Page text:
It is for her the end of a dream and her departure for the U.S.will show her another approach to politics and civic identity: what was not possible in a stratified society like Malaysia, allows in the U.S. to build civic and social identities.
3 / In the USA, a difficult professional and social integration:
A doctorate at Brandeis University and a teaching position in literature in colleges from suburban New York. Her father dies, she finances the education of her brothers and Peng children. She meets Charles, an American Jew from New York and marries him. Her professional integration is not easy with unmotivated students and colleagues not accustomed to work with a woman and an Asian.
She publishes in 1980 a first collection of poems which was awarded the Commonwealth prize, a first time for a woman and an Asian. Having just given birth to her son, she can not travel to London to receive the award. She also becomes an American citizen.
Other books will follow with poetry and short stories. She supports the works of Sino-American writers with academic essays and anthologies (2). She taught a few semesters in Singapore where she reconnects with her mother who died in 1984.
She was appointed in 1990 at the University of Santa Barbara and now lives in California. “Among the white moon faces” in 1996 received the “American Book Award,” a prize which acknowledges the qualities of an honest and detailed account, which shows a deep investigation in the phenomena of multicultural societies and social integration as a teacher and as a woman. This book is never dull, it is funny, humorous and leads you to discover the beauties and challenges of Malaysia.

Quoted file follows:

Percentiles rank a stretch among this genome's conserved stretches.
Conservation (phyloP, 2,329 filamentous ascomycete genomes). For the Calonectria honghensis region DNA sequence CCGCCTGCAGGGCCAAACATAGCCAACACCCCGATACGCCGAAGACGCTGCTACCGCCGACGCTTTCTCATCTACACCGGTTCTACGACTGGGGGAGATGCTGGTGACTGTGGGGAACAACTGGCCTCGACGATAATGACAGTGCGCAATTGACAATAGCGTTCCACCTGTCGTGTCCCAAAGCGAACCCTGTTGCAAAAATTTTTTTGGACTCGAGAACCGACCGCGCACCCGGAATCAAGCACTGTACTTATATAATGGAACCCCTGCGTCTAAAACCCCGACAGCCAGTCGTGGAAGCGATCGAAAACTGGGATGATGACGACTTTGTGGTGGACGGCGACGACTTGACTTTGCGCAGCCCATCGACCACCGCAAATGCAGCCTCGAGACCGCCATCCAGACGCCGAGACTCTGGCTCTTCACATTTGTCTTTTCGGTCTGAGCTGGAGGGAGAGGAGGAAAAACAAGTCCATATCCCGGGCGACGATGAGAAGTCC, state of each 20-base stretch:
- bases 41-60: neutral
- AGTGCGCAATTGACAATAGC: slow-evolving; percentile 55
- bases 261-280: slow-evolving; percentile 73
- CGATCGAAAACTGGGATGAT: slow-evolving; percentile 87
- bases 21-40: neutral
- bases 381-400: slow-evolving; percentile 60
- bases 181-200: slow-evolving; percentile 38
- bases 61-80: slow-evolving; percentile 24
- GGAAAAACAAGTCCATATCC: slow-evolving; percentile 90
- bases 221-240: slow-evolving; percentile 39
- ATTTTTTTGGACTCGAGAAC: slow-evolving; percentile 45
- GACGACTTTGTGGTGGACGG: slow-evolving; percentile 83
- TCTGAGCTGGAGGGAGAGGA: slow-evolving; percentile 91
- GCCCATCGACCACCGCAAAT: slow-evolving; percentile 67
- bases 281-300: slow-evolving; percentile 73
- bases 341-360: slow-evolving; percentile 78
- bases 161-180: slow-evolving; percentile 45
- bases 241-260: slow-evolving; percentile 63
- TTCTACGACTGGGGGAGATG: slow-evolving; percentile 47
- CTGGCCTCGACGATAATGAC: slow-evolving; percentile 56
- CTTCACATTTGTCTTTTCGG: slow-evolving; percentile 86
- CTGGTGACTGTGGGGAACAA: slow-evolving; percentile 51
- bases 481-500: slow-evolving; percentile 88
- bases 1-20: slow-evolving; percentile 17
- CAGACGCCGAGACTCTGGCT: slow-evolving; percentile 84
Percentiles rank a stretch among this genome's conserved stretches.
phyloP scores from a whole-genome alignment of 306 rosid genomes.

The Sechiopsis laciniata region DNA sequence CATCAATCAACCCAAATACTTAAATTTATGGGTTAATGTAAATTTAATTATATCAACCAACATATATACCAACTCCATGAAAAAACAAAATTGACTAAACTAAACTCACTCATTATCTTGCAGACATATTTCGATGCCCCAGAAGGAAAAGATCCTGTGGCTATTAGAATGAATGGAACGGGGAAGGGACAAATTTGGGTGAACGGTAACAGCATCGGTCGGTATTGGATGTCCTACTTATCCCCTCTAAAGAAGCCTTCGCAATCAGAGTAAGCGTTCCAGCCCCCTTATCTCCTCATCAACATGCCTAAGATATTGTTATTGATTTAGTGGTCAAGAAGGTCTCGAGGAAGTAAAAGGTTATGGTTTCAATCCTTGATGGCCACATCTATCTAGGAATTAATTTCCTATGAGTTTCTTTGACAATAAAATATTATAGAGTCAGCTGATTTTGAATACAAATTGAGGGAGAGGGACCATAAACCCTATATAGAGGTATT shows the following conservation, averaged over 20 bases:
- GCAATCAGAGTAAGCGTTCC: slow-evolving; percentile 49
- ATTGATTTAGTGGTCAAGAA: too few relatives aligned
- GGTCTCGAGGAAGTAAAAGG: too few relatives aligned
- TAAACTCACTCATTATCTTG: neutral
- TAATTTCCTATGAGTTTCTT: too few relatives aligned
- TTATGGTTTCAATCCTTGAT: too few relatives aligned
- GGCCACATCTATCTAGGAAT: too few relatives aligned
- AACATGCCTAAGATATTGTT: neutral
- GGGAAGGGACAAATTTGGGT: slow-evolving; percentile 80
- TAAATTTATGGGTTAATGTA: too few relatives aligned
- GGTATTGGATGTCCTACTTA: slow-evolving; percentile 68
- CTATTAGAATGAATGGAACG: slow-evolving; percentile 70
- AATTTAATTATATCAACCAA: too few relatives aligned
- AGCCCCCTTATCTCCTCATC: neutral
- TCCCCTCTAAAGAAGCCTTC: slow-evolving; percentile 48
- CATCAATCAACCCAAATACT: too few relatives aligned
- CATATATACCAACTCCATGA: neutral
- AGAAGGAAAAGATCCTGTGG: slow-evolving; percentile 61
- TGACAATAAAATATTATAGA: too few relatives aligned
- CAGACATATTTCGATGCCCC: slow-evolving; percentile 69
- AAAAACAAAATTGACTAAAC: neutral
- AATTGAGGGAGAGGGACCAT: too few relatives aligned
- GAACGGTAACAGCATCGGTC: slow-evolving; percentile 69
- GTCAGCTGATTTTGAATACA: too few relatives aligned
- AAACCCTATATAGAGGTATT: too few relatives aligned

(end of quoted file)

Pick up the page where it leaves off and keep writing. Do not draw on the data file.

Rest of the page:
4 / Assignments in Singapore and Hong Kong:
She is a teacher for nearly a year in Singapore, which will not be forgotten in her novel “Joss and Gold” (3), an interesting book, an acid vision of the American woman’s hero Chester and women’s lives in Singapore.
Li An, a Chinese Malaysian, unhappily married, shares a bed with Chester, a young American Peace Corps, one night during the riots of 1969. The birth of a daughter ends up with a divorce. Chester, married in the United States to a woman who refuses to have children and imposes her career and a vasectomy, will learn ten years later that he is a father. He contacts, in Singapore, Li An who has become an independent business woman raising her daughter with some difficulty because of prejudice against single mothers and mixed blood.
I am less enthusiastic with the short story collections such as “Two Dreams”, which often take inspiration from episodes from her life in Malaysia looking too much for spectacular, unexpected and sometimes artificial endings for some of these texts.
One must also note the importance of her role as a teacher, passionate about her work and her students, convinced of the role she can play in Singapore and especially Hong Kong as demonstrated in an excellent interview in September 2000.
(1) “Among the white moon faces”, The Feminist Press, New York 1996, 230 pages.
(2) “Asian American literature, an anthology,” NTC PublishingGroup 2000, 560 pages.
(3) “Joss and Gold”, The Feminist Press. New York 2001, 270 pages.
(4) “Two Dreams”, The Feminist Press. New York 1997, 220 pages.